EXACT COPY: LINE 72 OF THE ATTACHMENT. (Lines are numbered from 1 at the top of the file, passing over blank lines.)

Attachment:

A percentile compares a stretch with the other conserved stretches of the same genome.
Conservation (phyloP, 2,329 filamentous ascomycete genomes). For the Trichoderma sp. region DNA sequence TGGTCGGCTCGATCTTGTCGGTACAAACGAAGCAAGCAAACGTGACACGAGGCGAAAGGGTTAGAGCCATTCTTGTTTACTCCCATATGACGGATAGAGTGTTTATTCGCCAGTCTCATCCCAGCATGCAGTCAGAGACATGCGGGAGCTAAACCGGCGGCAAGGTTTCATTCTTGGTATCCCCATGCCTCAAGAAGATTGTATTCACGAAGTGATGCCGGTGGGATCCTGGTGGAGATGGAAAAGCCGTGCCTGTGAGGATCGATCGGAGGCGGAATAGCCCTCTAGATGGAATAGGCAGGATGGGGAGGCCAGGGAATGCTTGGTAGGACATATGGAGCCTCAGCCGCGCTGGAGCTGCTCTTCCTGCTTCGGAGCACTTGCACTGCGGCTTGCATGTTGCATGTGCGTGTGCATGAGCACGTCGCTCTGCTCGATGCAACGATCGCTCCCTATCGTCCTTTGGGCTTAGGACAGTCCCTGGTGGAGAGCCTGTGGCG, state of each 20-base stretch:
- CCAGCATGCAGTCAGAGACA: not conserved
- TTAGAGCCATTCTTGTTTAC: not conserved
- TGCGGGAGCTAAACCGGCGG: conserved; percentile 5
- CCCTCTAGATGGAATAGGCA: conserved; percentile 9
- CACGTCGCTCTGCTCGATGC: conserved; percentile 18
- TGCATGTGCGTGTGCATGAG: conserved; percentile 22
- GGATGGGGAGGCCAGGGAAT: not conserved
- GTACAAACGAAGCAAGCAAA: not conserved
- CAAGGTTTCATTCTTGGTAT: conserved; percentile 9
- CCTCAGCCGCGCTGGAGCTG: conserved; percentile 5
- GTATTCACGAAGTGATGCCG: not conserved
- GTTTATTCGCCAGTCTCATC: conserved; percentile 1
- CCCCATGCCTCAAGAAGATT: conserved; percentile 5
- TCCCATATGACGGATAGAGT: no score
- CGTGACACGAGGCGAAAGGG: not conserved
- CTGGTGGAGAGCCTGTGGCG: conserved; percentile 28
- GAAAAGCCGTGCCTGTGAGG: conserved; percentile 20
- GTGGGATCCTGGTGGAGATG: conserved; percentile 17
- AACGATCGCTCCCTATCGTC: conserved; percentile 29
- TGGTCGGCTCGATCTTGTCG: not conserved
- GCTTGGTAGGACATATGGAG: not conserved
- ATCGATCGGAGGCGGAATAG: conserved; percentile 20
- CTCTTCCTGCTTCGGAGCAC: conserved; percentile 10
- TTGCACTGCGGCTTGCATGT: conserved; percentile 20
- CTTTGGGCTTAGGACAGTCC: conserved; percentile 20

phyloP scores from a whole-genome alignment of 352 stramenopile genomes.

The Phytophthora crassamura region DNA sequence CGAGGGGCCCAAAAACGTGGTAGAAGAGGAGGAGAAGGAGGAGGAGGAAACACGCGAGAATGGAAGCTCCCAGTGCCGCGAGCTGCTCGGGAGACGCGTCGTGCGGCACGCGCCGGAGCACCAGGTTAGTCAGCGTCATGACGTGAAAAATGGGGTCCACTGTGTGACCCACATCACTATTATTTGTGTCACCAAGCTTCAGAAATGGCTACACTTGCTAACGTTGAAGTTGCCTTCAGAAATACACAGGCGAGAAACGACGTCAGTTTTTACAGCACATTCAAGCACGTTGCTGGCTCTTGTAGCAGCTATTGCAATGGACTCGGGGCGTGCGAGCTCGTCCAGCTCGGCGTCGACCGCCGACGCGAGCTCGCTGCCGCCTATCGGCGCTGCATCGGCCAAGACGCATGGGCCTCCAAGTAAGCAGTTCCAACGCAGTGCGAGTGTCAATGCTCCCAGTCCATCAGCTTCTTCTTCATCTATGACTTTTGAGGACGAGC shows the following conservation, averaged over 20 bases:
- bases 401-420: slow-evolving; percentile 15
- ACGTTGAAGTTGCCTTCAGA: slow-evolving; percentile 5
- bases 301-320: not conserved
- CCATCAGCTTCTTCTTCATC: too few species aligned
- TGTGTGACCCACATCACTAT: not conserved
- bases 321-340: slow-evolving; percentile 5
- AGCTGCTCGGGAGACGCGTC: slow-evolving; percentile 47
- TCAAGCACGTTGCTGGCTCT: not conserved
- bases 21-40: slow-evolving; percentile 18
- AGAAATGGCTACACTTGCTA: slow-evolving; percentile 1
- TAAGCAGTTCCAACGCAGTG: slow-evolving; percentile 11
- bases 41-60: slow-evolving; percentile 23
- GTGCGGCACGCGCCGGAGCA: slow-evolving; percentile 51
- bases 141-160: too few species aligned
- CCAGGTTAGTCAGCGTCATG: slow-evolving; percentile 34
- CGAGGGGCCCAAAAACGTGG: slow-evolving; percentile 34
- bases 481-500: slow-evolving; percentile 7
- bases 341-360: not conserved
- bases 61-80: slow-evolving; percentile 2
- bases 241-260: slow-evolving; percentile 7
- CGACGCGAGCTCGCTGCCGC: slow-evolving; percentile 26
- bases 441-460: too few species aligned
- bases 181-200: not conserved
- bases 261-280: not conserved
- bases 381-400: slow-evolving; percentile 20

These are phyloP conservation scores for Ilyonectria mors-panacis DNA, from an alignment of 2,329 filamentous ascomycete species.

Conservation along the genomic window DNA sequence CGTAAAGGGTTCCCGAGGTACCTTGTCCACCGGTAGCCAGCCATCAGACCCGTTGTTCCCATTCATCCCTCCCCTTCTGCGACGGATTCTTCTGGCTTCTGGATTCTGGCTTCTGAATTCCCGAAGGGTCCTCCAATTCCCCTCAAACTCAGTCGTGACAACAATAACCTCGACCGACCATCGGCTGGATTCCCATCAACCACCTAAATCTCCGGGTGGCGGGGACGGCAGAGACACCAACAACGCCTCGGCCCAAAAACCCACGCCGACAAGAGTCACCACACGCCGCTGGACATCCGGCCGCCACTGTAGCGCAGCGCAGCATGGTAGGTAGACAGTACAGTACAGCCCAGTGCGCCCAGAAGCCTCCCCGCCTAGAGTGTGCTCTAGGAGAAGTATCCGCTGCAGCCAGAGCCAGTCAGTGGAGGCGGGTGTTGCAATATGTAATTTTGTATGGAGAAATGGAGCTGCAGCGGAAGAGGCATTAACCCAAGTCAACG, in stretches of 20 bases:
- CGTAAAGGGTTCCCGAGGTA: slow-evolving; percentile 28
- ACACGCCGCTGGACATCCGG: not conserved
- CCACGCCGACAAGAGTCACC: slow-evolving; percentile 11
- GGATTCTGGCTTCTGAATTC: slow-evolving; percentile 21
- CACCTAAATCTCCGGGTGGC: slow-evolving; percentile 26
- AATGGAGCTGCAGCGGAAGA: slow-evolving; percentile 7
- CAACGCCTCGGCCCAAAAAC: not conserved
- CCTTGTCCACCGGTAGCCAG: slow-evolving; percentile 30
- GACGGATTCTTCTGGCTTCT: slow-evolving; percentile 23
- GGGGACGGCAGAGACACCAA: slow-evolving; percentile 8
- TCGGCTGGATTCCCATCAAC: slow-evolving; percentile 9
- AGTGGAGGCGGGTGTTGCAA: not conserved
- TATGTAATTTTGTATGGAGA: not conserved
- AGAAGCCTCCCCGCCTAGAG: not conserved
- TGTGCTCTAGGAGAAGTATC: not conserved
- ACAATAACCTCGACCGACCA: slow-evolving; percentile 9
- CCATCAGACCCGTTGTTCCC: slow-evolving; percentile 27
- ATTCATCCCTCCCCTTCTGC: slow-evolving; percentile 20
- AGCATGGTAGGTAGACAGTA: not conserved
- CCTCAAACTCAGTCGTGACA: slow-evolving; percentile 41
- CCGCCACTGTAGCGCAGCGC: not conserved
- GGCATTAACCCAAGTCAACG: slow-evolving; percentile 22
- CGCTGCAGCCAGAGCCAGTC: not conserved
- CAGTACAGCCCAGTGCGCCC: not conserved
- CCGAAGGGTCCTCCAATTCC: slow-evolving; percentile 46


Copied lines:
- ACAATAACCTCGACCGACCA: slow-evolving; percentile 9